A 62-year-old-male on treatment for myasthenia gravis with azathioprine and pyridostigmine for 3 years presented with low-grade fever, evening rise of temperature, mild headache, irritability, loss of appetite, and loss of weight for 3 months' duration. The laboratory investigation revealed hypercalcemia (13.5 mg/dl) and an elevated C-reactive protein level of 31.6 mg/dl. His X-ray chest was within normal limits. However, ultrasonography and computed tomography of the abdomen were suggestive of hepatosplenomegaly. His blood and urine cultures were sterile, and his bone marrow was normocellular. Tumor markers were within normal limits [Figure 1]. The 18F-fluorodeoxyglucose positron emission tomography/computed tomography (18F-FDG PET/CT) scan maximum intensity projection (MIP) image (a) showed diffuse hypermetabolism in the enlarged liver (17.3 cm) and spleen (15.4 cm) (solid arrows). The fused PET/CT, corresponding PET, and CT images of the brain (b-d, f-h) showed hypermetabolism in the bilateral mesial temporal lobes (arrowheads), basal ganglia, and thalami suggestive of autoimmune limbic encephalitis. The coronal fused PET/CT and CT images of bilateral lungs (e, i) showed FDG avid ground glass haziness. The fused PET/CT, corresponding PET, and CT images of the pelvic region (j-l) showed FDG avid (SUV max 13.2) lytic lesion with soft tissue component in the left ischial tuberosity (dashed arrows). Biopsy from the left ischial lesion revealed epithelioid granulomatous inflammation with multinucleated Langerhans giant cells and foreign body type giant cells suggestive of sarcoidosis. AFB stain was negative. Furthermore, there is no scan evidence of thymoma which is showed in the axial fused PET/CT image (m).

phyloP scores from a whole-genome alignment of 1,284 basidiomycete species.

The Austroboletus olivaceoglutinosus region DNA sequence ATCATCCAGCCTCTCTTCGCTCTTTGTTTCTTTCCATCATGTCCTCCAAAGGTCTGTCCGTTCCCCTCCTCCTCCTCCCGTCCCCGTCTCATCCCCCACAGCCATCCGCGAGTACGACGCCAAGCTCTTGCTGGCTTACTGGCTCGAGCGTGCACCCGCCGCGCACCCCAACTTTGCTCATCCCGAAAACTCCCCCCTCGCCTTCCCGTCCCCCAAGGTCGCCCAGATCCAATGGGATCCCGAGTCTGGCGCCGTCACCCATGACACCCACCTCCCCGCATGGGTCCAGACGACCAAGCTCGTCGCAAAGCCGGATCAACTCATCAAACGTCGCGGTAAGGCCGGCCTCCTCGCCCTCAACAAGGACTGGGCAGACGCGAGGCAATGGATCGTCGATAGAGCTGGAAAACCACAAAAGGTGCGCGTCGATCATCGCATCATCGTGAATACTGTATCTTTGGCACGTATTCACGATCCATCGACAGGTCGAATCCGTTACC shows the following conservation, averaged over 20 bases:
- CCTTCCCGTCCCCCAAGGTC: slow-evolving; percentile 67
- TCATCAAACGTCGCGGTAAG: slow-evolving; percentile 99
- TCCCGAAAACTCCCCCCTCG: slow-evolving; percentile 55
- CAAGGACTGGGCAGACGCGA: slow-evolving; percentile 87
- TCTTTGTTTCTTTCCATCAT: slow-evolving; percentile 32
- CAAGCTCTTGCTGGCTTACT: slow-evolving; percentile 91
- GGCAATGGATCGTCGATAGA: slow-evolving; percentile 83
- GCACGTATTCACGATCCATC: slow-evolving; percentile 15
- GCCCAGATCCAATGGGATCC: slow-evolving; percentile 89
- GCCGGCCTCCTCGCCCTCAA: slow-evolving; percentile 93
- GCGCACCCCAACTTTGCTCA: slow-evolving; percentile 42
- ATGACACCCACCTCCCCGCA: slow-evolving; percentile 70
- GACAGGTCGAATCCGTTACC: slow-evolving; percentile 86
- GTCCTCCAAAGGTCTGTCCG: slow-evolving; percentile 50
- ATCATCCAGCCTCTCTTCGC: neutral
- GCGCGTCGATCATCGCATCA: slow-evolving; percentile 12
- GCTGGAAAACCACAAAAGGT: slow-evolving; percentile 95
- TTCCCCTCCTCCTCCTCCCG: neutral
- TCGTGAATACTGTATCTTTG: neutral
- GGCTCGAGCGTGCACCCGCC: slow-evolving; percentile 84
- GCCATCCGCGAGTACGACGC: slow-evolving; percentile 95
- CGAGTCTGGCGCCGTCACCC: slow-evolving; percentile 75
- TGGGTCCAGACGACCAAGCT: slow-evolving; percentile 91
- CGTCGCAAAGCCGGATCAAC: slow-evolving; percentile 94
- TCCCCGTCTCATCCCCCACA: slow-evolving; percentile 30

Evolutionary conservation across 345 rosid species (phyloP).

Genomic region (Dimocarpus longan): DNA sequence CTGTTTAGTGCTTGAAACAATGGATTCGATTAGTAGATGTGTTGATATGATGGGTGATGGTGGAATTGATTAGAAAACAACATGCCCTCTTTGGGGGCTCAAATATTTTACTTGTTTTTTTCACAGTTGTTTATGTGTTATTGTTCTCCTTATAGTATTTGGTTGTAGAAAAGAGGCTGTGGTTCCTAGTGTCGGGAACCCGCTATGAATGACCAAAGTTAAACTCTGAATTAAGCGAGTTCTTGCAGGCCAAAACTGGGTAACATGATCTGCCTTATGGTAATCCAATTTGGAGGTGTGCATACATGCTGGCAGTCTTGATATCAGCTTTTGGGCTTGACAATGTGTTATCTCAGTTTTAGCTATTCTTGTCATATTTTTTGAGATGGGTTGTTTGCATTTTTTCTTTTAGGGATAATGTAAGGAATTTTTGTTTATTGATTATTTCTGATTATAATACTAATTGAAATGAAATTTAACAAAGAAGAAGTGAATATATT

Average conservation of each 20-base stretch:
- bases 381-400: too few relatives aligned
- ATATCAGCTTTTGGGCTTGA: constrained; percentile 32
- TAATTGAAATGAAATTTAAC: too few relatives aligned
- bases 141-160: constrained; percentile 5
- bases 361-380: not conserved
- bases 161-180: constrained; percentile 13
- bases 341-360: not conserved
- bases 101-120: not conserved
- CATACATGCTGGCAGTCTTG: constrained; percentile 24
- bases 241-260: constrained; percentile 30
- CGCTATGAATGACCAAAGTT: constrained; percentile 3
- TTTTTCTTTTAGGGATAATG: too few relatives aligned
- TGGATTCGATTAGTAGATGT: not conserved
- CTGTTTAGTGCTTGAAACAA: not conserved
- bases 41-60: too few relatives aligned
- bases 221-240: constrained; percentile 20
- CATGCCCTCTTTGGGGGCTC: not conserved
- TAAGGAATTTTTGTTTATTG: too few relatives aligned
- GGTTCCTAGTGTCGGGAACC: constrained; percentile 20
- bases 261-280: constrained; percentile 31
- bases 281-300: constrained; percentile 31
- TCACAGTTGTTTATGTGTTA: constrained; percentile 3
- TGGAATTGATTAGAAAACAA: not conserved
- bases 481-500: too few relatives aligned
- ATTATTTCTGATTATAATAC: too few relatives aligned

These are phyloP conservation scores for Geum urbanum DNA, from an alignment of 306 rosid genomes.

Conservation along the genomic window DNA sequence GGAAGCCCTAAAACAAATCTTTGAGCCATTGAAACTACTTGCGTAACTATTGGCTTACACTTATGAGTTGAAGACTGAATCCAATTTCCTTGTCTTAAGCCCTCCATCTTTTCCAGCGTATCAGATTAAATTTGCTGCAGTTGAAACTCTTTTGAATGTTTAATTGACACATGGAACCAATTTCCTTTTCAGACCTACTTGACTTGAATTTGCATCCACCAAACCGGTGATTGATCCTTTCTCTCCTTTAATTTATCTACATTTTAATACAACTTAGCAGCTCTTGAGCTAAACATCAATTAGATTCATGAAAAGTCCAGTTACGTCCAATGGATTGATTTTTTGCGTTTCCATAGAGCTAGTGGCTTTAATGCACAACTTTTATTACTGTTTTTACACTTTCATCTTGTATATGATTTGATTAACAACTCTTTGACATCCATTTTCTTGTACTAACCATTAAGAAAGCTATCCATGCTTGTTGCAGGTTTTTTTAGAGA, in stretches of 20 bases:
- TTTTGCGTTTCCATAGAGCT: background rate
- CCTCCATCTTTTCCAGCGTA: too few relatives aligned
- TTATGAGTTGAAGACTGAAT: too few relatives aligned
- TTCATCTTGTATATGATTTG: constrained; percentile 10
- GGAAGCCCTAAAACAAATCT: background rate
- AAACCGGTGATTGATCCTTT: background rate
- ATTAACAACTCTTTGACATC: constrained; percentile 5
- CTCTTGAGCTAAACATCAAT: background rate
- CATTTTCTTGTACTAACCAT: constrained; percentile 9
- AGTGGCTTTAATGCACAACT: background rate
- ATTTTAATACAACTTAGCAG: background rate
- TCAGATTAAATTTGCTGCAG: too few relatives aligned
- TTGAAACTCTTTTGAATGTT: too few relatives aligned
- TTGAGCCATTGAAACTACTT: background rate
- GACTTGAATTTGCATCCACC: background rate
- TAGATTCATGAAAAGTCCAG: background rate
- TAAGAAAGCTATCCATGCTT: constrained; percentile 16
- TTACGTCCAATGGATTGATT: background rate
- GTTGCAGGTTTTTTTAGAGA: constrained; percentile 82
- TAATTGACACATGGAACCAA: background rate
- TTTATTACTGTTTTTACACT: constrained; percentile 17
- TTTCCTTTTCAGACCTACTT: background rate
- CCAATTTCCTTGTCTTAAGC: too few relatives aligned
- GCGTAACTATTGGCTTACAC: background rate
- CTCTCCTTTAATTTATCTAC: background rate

Figure 1: The 18F-FDG PET/CT scan maximum intensity projection (MIP) image (a) showed diffuse hypermetabolism in the enlarged liver (17.3 cm) and spleen (15.4 cm) (solid arrows). The fused PET/CT, corresponding PET, and CT images of the brain (b-d, f-h) showed hypermetabolism in the bilateral mesial temporal lobes (arrowheads), basal ganglia, and thalami suggestive of autoimmune limbic encephalitis. The coronal fused PET/CT and CT images of bilateral lungs (e,i) showed FDG avid ground glass haziness. The fused PET/CT, corresponding PET and CT images of the pelvic region (j-l) showed FDG avid (SUV max 13.2) lytic lesion with soft tissue component in the left ischial tuberosity (dashed arrows). Biopsy from the left ischial lesion revealed epithelioid granulomatous inflammation with multinucleated Langerhans giant cells and foreign body type giant cells suggestive of sarcoidosis. AFB stain was negative. Furthermore, there is no scan evidence of thymoma which is showed in the axial fused PET/CT image (m).